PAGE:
Grade: B-
  Golden State Warriors
Golden State
Round 1: Stephen Curry (7)
If you had the volume up while watching the draft, you likely heard millions of New Yorkers’ hearts breaking when the Warriors selected Curry. The Davidson product will excel in Don Nelson’s transition offense – btu where does he fit in? Curry is a near physical duplicate to Monta Ellis – and neither is much of a defender. Nevertheless, Curry’s shooting alone makes this a good pick.
Grade: A-
  Houston Rockets
Round 2: Jermaine Taylor (32), Sergio Llull (34), Chase Budinger (44)
Although Houston didn’t have any first-round picks; they did quite well for themselves this year. More than anything, they drafted for depth, which could indicate they’re contemplating a big trade (Tracy McGrady?).
Grade: B
  Indiana Pacers
Round 1: Tyler Hansbrough (13)
Round 2: A.J. Price (52)
Predictable. Pacers GM Larry Bird didn’t have a ton of options, but picking Psycho-T is too safe of a pick. The NBA’s scouting report on Hansbrough reads, “Effort and intensity separate him from the pack.” Unfortunately, what the NBA fails to tell you, is that “the pack” consists of D-League players. A.J. Price will only make the team if Indiana parts ways with T.J. Ford or Jarrett Jack, so it’s too early to evaluate that pick.
Grade: C
  Los Angeles Clippers
Los Angeles
Round 1: Blake Griffin (1)
Even the Clippers couldn’t mess this one up. Now Los Angeles has to decide which frontcourt veterans (Marcus Camby, Chris Kaman, Zach Randolph) they’ll keep and which ones they’ll ship out. If I’m one of those three, I’m volunteering. You don’t draft someone No. 1 overall just to have them ride the pine.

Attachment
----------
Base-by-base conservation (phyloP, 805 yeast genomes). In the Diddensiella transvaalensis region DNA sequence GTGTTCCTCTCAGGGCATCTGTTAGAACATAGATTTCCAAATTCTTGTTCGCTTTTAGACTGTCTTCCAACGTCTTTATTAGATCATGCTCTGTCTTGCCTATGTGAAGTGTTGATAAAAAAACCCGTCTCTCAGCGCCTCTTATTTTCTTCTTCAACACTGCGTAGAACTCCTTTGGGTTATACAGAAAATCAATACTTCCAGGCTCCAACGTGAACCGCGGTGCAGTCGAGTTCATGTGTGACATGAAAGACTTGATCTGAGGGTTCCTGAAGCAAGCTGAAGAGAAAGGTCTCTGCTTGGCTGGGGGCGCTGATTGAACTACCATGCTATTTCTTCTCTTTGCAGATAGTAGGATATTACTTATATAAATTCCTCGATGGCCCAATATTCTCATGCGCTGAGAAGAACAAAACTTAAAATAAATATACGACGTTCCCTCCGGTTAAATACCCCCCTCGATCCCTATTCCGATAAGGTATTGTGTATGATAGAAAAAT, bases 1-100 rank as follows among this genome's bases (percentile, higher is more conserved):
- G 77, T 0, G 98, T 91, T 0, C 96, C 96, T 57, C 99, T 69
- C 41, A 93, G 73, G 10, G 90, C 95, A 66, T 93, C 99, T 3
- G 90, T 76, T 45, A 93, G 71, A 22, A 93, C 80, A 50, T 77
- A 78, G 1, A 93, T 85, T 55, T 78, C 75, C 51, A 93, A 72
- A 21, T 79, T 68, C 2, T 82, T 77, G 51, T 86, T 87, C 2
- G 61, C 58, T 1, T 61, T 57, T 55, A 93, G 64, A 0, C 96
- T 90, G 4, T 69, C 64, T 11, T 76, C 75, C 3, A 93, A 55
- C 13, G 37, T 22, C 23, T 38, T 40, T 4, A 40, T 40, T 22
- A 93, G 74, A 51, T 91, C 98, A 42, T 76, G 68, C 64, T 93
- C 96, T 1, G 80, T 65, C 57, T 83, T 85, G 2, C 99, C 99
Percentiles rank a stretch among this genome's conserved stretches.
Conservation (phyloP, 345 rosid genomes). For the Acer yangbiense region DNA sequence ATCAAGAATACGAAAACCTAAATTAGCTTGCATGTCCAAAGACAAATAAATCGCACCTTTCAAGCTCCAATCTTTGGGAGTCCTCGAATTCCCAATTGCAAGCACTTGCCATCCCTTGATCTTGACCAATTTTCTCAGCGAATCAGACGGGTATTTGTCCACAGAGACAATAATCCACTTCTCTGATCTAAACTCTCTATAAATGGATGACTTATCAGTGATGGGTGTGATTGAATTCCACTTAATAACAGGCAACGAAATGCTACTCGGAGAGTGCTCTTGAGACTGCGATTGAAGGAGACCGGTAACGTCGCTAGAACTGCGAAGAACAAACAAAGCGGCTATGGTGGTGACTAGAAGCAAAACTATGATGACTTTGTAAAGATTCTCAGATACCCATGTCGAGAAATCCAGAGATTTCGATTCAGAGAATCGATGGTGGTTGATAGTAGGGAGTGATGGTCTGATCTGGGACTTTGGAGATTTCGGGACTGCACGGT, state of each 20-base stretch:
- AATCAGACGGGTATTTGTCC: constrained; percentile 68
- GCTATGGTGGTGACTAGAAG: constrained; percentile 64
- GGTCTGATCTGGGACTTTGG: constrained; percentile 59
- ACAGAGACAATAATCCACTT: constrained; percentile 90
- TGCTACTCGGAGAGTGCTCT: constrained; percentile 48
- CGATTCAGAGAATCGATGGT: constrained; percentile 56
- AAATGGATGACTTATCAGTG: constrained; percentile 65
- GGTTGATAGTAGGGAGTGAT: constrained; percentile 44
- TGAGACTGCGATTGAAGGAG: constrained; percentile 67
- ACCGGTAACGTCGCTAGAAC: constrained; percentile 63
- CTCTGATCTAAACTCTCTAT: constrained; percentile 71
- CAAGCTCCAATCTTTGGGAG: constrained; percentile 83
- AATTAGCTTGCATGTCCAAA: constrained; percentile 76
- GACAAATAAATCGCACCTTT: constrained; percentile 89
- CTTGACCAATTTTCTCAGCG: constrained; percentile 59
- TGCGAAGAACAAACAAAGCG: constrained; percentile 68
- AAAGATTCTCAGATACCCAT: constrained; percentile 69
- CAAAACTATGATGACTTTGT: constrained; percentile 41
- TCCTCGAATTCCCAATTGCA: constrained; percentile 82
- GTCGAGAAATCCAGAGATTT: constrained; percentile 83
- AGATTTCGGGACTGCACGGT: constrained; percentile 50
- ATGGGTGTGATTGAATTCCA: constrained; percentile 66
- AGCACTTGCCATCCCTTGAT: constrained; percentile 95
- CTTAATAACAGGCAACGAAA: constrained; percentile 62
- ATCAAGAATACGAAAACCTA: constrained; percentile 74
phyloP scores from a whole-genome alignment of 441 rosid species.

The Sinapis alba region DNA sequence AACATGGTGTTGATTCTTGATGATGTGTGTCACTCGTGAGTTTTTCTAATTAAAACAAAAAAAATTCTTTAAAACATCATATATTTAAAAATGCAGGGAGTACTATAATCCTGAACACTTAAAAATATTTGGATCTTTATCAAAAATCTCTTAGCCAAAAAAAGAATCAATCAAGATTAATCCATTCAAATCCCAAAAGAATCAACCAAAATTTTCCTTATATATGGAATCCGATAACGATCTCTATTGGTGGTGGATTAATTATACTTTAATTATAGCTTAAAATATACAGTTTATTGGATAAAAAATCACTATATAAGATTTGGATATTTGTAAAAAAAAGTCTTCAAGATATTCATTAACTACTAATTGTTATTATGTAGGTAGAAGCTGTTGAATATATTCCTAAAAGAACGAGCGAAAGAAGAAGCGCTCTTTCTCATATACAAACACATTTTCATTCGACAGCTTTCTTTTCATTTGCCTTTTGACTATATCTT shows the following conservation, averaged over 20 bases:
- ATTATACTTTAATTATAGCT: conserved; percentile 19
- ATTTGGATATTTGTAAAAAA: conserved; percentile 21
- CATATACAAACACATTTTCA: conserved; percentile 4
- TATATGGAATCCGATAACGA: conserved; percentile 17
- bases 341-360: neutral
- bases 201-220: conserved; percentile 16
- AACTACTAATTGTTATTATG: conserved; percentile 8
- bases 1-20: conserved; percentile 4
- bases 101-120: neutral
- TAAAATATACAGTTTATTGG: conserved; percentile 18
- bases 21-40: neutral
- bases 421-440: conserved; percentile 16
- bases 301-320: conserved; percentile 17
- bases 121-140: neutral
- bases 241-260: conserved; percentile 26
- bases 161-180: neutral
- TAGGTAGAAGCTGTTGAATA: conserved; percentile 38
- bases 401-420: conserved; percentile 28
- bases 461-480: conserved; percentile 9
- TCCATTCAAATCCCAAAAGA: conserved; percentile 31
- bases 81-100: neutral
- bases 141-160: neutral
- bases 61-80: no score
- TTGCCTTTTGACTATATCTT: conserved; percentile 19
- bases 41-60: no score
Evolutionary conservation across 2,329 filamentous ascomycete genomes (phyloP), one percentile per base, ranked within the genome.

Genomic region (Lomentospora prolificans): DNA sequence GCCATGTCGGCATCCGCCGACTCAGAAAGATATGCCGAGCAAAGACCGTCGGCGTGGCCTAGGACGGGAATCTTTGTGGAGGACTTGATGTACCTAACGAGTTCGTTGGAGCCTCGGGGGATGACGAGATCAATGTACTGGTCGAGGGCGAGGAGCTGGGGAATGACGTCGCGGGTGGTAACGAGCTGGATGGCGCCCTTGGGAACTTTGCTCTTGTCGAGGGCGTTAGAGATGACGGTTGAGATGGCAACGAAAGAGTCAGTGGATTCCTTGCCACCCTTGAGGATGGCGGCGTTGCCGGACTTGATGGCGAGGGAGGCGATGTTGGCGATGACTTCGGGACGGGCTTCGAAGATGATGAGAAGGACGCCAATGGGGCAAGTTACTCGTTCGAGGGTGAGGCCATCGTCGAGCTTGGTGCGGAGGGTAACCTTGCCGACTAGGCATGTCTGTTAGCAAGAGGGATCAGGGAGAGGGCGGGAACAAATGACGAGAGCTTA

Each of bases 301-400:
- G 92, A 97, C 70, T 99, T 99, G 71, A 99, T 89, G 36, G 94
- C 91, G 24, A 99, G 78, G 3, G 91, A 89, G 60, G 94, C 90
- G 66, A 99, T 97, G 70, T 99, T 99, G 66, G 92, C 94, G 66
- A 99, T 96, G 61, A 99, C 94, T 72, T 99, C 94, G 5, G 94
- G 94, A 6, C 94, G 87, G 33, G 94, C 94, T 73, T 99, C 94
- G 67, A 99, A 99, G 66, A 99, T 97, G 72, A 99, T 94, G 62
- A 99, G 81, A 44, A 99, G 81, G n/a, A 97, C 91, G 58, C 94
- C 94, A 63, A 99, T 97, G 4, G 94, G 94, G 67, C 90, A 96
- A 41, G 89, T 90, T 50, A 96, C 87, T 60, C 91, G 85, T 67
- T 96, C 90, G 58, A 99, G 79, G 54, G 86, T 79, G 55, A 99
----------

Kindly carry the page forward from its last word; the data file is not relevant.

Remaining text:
Grade: A+
  Los Angeles Lakers
Los Angeles Lakers
Round 2: Chinemelu Elonu (59)
There isn’t a lot of room for rookies on the defending champs, so Los Angeles traded away the rights to their first two picks. With the second-to-last pick of the night they grabbed Elonu, a big man who didn’t do much at Texas A&M. Maybe Elonu can keep Adam Morrison company on the end of the bench.
Grade: D+
  Memphis Grizzlies
Round 1: Hasheem Thabeet (2), DeMarre Carroll (27)
Round 2: Sam Young (36)
With OJ Mayo and Mike Conley entrenched in the backcourt, Ricky Rubio didn’t make any sense. Hasheem Thabeet did. He should go well with Marc Gasol and will provide the Grizzlies with their best interior defender since Bryant “Big Country” Reeves. Okay, not really, I just wanted to say his name. In all seriousness, I really like what the Grizzlies did last night. Young could end up being the steal of the draft and could take some minutes from Gay and Mayo.
Grade: A-
  Miami Heat
Round 2: Patrick Beverley (42), Robert Dozier (60)
The picks aren’t as flashy as Michael Beasley and Mario Chalmers last season, but these two could end up backing up last year’s picks for year to come.
Grade: B
  Milwaukee Bucks
Round 1: Brandon Jennings (10)
Round 2: Jodie Meeks (41)